The water heater is running off electricity (the hidden switch is on and the pilot light for the water heater is not lit). What I need to know is if there is anything I need to do, besides turning on the propane, to have the furnace kick on and blow heat. Just to be clear, are there any additional switches, pilot lights, or settings that I need to make besides turning the thermostat to "heat" to get the furnace to turn on? The TT is plugged in to shore power, so the battery is not an issue.

I really appreciate all the responses, but I thought it might be easier if I clarified the fact that the water heater is not an issue and I am only concerned with the furnace itself.

Thank you all again and I await your responses
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Old 09-13-2013, 08:44 PM   #15
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No, that's all you need to do.

As explained, make sure you do that for the first time in the middle of the day when you can evacuate the RV for about 30 minutes.
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Old 09-13-2013, 09:37 PM   #16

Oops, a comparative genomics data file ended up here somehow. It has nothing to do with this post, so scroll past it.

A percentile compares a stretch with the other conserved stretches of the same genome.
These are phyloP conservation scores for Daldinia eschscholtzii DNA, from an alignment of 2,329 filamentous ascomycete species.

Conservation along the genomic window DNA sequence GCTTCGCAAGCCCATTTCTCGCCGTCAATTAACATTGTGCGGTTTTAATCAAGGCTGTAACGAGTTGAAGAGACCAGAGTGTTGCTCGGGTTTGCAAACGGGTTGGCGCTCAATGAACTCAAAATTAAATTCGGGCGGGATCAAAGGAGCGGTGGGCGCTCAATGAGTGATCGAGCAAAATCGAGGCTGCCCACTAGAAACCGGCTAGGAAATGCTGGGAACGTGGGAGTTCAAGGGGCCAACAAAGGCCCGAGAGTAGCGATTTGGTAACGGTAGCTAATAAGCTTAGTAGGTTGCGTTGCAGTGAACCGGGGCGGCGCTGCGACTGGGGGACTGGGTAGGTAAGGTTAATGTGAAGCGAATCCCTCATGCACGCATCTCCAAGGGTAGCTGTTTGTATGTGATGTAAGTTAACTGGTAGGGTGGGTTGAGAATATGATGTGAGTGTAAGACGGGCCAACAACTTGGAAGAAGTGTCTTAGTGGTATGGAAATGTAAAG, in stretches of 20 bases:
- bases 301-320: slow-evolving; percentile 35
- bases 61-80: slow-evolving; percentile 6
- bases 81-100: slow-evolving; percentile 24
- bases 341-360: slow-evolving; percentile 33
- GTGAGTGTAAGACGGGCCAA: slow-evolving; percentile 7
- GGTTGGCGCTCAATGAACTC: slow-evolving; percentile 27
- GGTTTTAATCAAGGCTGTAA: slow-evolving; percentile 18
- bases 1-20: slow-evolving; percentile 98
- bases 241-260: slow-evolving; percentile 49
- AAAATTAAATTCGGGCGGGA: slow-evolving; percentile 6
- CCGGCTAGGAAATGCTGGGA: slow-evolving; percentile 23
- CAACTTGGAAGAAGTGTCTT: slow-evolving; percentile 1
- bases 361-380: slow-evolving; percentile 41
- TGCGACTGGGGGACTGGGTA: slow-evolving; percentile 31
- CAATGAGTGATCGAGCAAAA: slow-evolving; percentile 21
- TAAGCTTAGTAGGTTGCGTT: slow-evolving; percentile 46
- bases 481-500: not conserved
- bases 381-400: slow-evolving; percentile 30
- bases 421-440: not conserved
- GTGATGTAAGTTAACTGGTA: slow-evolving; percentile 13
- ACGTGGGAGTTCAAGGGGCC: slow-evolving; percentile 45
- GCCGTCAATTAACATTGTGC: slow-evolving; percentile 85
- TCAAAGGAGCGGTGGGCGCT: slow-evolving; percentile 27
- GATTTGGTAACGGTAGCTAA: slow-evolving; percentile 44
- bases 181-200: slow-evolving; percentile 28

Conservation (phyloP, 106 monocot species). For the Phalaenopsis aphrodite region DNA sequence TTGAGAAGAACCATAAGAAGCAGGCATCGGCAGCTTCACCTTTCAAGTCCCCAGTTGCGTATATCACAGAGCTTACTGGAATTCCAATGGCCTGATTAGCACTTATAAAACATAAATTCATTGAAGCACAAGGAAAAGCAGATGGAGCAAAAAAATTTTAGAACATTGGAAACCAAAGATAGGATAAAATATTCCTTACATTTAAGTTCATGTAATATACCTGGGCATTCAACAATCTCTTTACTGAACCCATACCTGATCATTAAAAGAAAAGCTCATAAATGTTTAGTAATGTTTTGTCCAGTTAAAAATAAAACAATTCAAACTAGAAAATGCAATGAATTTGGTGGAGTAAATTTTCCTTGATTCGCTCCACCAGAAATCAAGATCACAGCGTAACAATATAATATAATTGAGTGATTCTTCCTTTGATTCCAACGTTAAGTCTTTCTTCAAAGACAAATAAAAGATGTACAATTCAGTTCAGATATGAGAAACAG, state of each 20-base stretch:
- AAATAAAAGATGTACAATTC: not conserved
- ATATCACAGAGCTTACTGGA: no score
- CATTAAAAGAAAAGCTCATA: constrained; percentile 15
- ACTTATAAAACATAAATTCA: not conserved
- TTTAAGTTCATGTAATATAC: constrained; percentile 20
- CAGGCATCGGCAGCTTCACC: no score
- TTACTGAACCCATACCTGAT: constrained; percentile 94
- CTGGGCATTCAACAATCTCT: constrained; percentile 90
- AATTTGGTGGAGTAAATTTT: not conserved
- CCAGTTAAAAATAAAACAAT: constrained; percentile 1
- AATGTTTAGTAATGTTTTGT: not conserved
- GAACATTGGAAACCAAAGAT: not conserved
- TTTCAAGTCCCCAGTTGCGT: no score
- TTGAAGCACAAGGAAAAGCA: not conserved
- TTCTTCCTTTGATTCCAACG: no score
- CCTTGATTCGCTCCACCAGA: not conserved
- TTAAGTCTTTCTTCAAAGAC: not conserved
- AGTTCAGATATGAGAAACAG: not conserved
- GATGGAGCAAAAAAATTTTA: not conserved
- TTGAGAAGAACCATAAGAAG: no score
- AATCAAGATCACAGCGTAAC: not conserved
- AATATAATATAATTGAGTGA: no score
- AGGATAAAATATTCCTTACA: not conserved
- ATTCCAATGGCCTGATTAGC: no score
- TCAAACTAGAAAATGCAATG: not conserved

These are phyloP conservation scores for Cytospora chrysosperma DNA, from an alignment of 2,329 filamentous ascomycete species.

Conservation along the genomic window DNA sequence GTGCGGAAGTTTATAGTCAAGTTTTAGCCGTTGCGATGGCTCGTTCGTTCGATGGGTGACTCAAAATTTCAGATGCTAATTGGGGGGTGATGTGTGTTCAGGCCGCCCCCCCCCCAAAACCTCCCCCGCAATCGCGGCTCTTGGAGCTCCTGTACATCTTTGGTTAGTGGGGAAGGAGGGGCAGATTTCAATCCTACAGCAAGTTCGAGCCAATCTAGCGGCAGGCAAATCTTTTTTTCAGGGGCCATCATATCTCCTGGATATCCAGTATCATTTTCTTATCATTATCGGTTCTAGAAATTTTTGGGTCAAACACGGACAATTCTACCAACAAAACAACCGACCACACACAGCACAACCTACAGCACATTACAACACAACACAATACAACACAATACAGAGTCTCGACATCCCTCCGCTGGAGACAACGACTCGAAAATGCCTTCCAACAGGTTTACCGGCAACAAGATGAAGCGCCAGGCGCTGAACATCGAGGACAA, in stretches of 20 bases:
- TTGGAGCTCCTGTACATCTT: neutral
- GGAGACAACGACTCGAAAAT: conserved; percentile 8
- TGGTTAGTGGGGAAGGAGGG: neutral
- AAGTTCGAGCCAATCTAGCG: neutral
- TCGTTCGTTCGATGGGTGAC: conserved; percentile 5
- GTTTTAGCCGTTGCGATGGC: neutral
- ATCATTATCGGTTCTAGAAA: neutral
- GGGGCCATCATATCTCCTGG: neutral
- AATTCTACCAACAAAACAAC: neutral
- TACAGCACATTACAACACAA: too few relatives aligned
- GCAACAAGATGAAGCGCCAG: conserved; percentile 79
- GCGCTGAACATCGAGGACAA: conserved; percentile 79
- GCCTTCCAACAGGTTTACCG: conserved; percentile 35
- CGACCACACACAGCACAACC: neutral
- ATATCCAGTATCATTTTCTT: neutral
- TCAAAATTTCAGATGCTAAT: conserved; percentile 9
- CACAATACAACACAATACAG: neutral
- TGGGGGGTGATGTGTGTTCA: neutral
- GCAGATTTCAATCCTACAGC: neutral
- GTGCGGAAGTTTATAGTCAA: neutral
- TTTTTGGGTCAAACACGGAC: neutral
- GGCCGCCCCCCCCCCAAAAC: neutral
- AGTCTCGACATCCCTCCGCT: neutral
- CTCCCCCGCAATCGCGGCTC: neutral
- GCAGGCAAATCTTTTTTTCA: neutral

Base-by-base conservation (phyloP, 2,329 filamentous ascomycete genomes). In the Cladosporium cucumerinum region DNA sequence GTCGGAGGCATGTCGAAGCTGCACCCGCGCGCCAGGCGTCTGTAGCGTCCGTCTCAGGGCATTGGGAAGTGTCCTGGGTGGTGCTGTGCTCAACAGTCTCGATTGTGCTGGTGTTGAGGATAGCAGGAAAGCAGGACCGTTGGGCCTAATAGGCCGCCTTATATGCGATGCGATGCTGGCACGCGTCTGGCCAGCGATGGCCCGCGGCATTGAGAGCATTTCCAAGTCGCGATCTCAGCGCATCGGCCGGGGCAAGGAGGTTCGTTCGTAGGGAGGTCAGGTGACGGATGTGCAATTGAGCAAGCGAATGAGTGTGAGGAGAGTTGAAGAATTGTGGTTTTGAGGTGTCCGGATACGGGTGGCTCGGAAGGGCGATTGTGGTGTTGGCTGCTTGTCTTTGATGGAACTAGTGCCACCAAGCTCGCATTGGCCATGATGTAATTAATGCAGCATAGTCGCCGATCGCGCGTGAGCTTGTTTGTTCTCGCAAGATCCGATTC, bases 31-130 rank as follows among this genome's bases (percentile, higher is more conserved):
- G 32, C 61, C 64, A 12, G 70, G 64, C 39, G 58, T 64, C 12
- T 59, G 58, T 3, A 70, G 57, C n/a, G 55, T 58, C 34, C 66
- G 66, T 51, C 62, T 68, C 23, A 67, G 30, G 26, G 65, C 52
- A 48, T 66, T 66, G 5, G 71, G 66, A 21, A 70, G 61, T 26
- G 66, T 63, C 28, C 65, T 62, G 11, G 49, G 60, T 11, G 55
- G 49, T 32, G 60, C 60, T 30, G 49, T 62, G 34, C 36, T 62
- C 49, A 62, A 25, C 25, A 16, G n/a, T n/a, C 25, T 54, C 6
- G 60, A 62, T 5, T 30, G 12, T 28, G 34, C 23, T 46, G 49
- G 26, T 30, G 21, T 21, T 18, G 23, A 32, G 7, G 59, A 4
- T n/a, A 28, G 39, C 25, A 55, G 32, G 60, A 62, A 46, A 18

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Originally Posted by kasm4kidz View Post
Thank you all for the responses. Some were quite humorous and make me feel like this isn't the "stupid" question I thought it would be. But to be clear, after talking to my husband, here is my more to the point question.

The water heater is running off electricity (the hidden switch is on and the pilot light for the water heater is not lit). What I need to know is if there is anything I need to do, besides turning on the propane, to have the furnace kick on and blow heat. Just to be clear, are there any additional switches, pilot lights, or settings that I need to make besides turning the thermostat to "heat" to get the furnace to turn on? The TT is plugged in to shore power, so the battery is not an issue.

I really appreciate all the responses, but I thought it might be easier if I clarified the fact that the water heater is not an issue and I am only concerned with the furnace itself.

Thank you all again and I await your responses
Another idea, just for maintenance warming, you are probably better off with a 1500 watt A/C heater. Just be careful while operating not to use elec water and heat and microwave etc. Its much better than the energy hog propane furnace. If you operate it, outside at the exhaust you can see half of your propane is heating the air outside your rig.
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Old 09-14-2013, 10:24 PM   #17